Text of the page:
If you have any questions regarding the session that we delivered then do not hesitate to contact any of us via our university email.

Saturday, 17 May 2008

Presentation: Highpoint Symposium Workshop 2: Social Bookmarking and Social Networking

Many thanks to all those that attended this workshop on Social Bookmarking and Social Networking. Here is a link to the workshop presentation for your convenience. All other attendees, please feel free to download and view. (click on full screen for best viewing, escape button to exit full screen mode)

For those of you who would like to gain an initial feel for working informally in a social 'learning' network then visit Web2learning : and ask for an invite. Additionally both myself and Heather will be happy to help with any general queries in the domain of Social Bookmarking, Social Networking and Web 2.0 technology.

Workshop 2 Recap

The application of Web 2.0 technologies for educational purposes is gaining ground in many academic quarters. In this workshop we will highlight the features of two popular web 2.0 technologies Social Bookmarking and Social Networking and explore ideas of how they can be used for teaching, learning and professional development.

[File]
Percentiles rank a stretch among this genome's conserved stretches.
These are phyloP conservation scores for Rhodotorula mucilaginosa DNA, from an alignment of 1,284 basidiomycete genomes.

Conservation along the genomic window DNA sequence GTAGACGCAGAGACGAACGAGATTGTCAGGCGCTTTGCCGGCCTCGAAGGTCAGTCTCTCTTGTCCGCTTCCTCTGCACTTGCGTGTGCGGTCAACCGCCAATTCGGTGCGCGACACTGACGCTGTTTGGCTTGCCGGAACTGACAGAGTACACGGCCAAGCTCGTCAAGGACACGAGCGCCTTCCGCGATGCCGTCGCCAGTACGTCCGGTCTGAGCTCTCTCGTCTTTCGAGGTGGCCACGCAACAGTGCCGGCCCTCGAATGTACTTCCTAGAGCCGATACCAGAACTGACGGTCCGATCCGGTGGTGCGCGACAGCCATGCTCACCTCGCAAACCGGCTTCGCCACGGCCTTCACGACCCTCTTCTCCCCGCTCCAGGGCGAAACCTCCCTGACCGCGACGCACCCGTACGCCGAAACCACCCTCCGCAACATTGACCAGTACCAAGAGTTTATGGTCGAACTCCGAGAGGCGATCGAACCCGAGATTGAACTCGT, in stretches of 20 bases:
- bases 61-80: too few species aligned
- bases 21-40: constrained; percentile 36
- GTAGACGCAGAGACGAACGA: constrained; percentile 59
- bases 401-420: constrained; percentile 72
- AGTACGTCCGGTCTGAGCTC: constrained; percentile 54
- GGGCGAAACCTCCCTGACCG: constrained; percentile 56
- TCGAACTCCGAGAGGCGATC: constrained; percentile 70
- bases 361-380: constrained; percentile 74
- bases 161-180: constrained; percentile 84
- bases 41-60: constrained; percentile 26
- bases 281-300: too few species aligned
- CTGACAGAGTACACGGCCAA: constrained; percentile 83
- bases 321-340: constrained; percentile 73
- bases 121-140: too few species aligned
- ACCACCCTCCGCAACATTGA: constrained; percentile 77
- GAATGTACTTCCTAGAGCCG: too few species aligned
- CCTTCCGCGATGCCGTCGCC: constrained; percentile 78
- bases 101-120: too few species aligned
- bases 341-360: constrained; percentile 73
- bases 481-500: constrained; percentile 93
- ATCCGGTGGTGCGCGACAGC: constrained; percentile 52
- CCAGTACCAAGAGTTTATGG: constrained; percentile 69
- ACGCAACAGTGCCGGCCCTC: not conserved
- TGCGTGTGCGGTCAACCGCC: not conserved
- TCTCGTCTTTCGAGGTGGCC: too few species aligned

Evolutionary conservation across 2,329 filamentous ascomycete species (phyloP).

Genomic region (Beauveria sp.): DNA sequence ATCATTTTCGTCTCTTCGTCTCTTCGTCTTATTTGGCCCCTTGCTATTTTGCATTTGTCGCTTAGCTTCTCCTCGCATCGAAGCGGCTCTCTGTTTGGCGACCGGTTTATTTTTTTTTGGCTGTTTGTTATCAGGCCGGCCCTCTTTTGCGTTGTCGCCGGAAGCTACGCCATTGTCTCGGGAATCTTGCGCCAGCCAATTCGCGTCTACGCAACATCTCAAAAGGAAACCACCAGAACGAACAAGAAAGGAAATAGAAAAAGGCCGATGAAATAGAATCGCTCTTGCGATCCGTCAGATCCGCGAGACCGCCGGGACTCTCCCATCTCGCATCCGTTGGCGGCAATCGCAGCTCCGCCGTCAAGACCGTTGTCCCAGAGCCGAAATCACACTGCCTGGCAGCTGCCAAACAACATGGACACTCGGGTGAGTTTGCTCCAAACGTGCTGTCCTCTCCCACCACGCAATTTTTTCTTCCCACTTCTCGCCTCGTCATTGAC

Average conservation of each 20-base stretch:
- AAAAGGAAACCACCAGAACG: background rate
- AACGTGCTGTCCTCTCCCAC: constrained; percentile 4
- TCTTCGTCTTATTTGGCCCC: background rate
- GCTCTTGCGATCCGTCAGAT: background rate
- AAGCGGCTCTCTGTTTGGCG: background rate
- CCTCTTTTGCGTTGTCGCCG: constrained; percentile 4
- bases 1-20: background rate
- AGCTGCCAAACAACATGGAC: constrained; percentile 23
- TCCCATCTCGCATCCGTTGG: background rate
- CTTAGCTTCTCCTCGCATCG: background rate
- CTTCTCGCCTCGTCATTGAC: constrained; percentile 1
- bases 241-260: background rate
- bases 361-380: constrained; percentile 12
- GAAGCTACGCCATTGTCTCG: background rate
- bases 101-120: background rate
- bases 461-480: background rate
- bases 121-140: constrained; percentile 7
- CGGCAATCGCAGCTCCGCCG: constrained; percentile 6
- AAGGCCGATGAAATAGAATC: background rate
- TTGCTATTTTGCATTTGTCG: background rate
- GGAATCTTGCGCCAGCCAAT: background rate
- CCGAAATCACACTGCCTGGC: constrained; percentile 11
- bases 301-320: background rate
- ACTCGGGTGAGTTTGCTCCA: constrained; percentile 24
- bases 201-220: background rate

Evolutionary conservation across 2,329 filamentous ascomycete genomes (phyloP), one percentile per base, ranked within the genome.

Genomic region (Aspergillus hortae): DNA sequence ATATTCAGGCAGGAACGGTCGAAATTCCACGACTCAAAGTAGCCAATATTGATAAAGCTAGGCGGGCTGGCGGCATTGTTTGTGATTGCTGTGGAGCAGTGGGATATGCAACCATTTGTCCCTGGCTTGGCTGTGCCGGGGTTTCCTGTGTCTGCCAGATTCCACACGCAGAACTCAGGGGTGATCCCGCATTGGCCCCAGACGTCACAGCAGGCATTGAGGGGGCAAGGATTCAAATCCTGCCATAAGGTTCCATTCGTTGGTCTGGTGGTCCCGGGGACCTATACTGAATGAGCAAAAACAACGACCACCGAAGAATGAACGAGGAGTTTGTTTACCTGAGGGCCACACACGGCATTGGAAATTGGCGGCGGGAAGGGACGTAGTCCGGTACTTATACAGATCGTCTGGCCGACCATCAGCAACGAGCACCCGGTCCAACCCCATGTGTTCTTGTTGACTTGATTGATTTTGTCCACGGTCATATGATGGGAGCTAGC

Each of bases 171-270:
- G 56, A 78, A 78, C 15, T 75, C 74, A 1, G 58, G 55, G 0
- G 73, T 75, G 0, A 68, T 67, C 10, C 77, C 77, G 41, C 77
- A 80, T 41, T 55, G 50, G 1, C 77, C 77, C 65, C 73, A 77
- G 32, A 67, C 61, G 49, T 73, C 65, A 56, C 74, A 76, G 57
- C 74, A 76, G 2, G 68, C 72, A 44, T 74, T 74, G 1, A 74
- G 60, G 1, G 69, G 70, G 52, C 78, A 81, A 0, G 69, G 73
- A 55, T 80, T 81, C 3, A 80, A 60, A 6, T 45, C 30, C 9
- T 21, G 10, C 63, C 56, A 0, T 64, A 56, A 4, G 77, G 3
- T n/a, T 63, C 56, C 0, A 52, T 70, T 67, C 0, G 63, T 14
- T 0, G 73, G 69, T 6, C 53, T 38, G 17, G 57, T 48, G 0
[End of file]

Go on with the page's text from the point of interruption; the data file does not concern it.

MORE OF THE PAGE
In this workshop we will

  • explore the meaning of social bookmarking/ Social Networking as part of the Web 2.0 environment
  • demonstrate the use of social bookmarking and networking (including, Ning)
    ask participants to share their thoughts and ideas for using these tools
  • share how we have tried to use these tools as part of the pathfinder
  • explore ways in which they can be useful for both students and staff

Thursday, 15 May 2008

Highpoint Symposium - Workshop - Multimedia in the curriculum

Here is Jon and Richard's offering! They handed their piece in, better late than never:

Aim of this session is: to introduce the use of video as a learning resource and present / discuss some of the strengths and weakness of its use.

At the end of this seminar: you will have raised awareness of the approaches to the use of video as an educational tool and understand some of the pitfalls to be avoided.

The staff presenting the workshop have experience of both the practical and technical issues that are required to successfully use video as a learning resource.